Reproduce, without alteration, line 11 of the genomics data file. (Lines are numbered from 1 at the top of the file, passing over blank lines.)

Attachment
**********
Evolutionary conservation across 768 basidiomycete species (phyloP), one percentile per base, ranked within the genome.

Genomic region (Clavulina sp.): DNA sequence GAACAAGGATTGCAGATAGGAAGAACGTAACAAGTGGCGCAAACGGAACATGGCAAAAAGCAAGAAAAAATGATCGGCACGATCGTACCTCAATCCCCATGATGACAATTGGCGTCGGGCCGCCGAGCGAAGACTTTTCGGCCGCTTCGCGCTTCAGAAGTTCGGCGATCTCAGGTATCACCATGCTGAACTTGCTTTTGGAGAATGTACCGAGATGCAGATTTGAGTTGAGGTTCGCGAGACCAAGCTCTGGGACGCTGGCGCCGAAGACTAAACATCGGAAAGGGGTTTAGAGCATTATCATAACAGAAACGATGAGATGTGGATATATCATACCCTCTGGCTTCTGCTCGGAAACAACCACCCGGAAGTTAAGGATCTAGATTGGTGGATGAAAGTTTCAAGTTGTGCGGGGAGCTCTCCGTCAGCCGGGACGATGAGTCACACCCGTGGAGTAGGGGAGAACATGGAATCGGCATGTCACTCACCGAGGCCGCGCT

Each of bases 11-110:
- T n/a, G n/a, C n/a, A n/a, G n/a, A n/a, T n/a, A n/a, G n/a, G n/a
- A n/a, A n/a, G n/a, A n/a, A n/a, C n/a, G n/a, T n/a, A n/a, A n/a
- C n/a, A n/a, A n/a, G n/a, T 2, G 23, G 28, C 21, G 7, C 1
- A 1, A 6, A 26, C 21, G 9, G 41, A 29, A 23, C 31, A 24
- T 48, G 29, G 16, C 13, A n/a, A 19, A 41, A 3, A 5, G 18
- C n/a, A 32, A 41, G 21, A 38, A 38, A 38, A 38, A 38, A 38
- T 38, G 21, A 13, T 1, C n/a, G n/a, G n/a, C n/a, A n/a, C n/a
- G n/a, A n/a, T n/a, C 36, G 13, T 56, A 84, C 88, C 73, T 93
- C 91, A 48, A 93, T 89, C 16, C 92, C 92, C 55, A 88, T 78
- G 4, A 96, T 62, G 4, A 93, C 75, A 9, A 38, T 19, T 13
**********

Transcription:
- G n/a, A n/a, T n/a, C 36, G 13, T 56, A 84, C 88, C 73, T 93